Under the campaign slogan “Recuperemos el Agua para Chile” (Let’s Get Chile’s Water Back), the Frente is pushing for a constitutional reform that would codify the state’s “absolute, exclusive, inalienable, and permanent control of all the nation’s continental waters,” thus giving the government authority to expropriate water rights as it sees fit.
“The idea is to change what Pinochet did, which was to privatize water rights, and re-establish what already exists in the rest of the world, where water is a national good for public use, where it’s not private but instead belongs to society as a whole,” Guido Girardi, one of four senators involved in the FANA campaign, told LADB.
FANA’s re-nationalization movement appears to be gaining ground. In late April, the group convened in Santiago for a seminar attended by, among others, former French first lady Danielle Mitterrand, an international advocate for public access to water.
“Water cannot be a source of wealth for certain people or certain private sectors. Water belongs to everyone. It’s a common good for all humanity. Everyone should have the right to access this resource,” she said.
Water enters political campaigns
The issue has also been present in this year’s presidential contest. Candidate Alejandro Navarro, a senator from the nascent Movimiento Amplio Social (MAS), has made water nationalization a central part of his platform, as did more-mainstream candidate Jose Antonio Gomez, president of the Partido Radical (PR).
Navarro’s momentum is waning, and Gomez recently dropped out of the race. But a third FANA supporter, 35-year-old Partido Socialista (PS) Deputy Marco Enríquez-Ominami, vows to continue campaigning even though his party has already endorsed another candidate, former President Eduardo Frei Ruiz-Tagle (1994-2000). A recent poll suggests that support for the controversial but charismatic Enríquez-Ominami is surging and now stands at approximately 14%.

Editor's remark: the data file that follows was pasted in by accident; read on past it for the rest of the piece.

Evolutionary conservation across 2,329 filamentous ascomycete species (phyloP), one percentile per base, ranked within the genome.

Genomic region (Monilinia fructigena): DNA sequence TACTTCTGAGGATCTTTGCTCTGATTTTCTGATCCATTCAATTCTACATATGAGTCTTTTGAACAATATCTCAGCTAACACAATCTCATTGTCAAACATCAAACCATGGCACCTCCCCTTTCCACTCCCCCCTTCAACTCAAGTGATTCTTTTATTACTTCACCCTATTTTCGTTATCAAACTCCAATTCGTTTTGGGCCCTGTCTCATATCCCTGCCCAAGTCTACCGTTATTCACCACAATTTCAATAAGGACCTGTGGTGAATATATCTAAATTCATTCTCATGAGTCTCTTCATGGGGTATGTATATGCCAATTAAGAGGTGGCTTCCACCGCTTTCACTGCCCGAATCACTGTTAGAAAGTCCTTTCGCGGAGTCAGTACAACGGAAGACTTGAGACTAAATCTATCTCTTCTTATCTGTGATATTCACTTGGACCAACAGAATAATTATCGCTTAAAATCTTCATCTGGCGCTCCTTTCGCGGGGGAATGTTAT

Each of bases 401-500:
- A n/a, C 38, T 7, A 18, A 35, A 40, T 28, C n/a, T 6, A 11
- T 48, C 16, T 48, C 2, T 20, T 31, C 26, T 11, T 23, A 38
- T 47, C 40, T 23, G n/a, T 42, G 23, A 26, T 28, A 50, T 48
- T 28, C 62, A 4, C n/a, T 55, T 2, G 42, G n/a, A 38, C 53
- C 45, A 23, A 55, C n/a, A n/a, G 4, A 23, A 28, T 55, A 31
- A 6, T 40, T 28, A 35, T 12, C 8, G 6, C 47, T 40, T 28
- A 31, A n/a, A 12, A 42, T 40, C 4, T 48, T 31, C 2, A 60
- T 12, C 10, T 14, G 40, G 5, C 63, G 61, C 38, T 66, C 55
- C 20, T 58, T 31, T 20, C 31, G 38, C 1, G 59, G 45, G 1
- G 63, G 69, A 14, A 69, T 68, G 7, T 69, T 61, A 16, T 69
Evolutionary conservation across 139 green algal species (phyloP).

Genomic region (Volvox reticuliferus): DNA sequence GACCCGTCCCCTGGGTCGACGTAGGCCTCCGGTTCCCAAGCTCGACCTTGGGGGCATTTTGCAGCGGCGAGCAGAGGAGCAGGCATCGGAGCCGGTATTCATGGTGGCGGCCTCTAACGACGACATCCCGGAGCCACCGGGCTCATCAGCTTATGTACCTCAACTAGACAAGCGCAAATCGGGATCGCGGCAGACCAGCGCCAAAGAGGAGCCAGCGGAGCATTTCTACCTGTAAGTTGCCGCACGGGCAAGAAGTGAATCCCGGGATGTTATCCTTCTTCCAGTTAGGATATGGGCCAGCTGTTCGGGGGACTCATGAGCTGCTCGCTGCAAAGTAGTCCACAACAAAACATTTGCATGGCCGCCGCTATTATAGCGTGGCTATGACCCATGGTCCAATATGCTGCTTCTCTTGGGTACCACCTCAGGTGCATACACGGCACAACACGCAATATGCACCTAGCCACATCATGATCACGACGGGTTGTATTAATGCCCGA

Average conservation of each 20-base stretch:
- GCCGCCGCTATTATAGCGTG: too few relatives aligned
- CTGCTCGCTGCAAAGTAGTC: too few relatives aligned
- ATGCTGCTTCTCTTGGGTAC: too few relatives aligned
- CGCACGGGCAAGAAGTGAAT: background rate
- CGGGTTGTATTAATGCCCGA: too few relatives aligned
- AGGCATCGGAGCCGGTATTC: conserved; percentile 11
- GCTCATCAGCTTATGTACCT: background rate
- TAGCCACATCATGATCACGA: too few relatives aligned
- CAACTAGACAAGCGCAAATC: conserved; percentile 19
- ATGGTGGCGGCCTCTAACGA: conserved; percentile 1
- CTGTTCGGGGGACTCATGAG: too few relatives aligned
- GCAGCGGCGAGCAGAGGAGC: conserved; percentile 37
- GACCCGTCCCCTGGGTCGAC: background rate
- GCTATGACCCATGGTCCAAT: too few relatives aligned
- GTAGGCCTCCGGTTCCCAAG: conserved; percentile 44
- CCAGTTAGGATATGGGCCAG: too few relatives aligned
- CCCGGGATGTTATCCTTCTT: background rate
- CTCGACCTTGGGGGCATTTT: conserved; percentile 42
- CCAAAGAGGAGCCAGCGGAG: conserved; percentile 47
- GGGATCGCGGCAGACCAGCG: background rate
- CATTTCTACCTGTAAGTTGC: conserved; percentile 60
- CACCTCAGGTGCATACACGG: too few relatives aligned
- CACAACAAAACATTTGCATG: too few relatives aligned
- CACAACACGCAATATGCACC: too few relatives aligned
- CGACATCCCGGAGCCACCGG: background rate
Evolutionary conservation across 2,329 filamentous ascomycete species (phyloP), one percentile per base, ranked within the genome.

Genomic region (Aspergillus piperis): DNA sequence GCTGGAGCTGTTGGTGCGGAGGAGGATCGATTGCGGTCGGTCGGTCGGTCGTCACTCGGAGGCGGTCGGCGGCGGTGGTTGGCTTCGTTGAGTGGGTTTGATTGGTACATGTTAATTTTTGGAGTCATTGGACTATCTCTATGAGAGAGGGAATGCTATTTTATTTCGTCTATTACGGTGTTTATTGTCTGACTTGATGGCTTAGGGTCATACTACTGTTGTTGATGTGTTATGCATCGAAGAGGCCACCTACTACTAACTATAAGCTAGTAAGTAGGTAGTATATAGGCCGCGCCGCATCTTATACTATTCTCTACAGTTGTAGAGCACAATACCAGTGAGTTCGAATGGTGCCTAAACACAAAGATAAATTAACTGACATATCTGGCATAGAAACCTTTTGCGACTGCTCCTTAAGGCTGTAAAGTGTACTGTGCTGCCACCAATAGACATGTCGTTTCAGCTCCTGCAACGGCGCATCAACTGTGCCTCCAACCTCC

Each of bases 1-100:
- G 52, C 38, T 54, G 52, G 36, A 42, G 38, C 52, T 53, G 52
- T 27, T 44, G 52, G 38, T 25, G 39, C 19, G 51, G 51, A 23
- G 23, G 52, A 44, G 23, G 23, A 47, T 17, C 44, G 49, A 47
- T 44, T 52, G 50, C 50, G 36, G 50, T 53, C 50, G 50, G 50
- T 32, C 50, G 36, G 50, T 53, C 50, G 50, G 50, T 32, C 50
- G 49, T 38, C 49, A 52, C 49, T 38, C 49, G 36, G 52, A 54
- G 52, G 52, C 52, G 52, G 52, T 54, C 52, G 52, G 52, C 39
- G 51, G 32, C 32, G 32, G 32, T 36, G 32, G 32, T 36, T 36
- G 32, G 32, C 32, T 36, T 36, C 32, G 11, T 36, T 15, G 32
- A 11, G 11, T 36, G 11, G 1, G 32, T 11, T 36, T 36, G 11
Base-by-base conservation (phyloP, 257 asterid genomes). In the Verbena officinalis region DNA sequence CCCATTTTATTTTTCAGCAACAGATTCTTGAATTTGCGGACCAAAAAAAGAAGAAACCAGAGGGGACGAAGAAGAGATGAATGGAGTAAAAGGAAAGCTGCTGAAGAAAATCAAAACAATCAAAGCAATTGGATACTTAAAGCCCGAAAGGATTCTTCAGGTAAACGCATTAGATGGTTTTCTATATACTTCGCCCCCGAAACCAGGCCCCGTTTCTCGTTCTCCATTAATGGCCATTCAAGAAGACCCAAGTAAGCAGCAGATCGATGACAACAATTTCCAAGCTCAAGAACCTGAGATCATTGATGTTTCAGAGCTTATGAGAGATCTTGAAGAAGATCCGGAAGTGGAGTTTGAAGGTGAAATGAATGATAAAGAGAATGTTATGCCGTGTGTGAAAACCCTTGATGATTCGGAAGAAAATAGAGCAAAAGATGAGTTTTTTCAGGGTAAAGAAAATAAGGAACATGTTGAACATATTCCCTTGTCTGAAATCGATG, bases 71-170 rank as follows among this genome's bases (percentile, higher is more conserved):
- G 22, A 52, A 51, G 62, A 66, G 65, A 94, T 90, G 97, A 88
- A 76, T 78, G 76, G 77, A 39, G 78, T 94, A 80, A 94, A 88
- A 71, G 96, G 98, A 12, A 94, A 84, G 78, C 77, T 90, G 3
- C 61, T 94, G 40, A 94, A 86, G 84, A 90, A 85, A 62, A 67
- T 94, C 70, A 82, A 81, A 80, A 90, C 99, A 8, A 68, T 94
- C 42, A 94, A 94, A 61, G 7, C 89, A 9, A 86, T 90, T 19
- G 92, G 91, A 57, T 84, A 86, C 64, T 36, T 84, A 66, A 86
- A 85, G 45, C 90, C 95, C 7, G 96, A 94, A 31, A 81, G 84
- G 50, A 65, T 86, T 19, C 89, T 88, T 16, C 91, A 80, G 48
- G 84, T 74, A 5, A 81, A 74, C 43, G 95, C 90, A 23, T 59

While FANA’s message is certainly appealing, particularly for members of the Chilean left, the call for renationalization of the country’s freshwater has been met with a healthy dose of skepticism, not only from right-wing politicians but also from people who are admittedly “sympathetic” to the concept.
“It’s good that the issue is being addressed. And it legitimizes the work of those of us who’ve raised the subject before. But I’d like to see a more serious effort made in how they actually propose it be done,” said veteran environmental activist Juan Pablo Orrego, head of Ecosistemas, a Santiago-based nongovernmental organization (NGO).
The task is admittedly easier said than done, explained Orrego, who insists there is little willingness within either of Chile’s two dominant political coalitions–the center-left Concertacion and right-wing Alianza–to expropriate water rights from the corporate giants that drive Chile’s economy.
Carl Bauer, though critical of the current system, agrees. “I understand and I have some sympathy for the reasons behind the argument, the notion that the water law went too far in the privatizing direction. I agree with that. But the proposal to renationalize seems completely impossible to do,” he said.
“It’s so clear that water rights are constitutionally protected, that the only way to renationalize water would be, at an absolutely prohibitive cost, to compensate the people whose property rights would be taken or reduced,” Bauer added. “It would be impossible to pay that amount. The Chilean government doesn’t have that money, or wouldn’t make it available.”
(This article originally appeared in Latin America Data Base – 2009-05-15)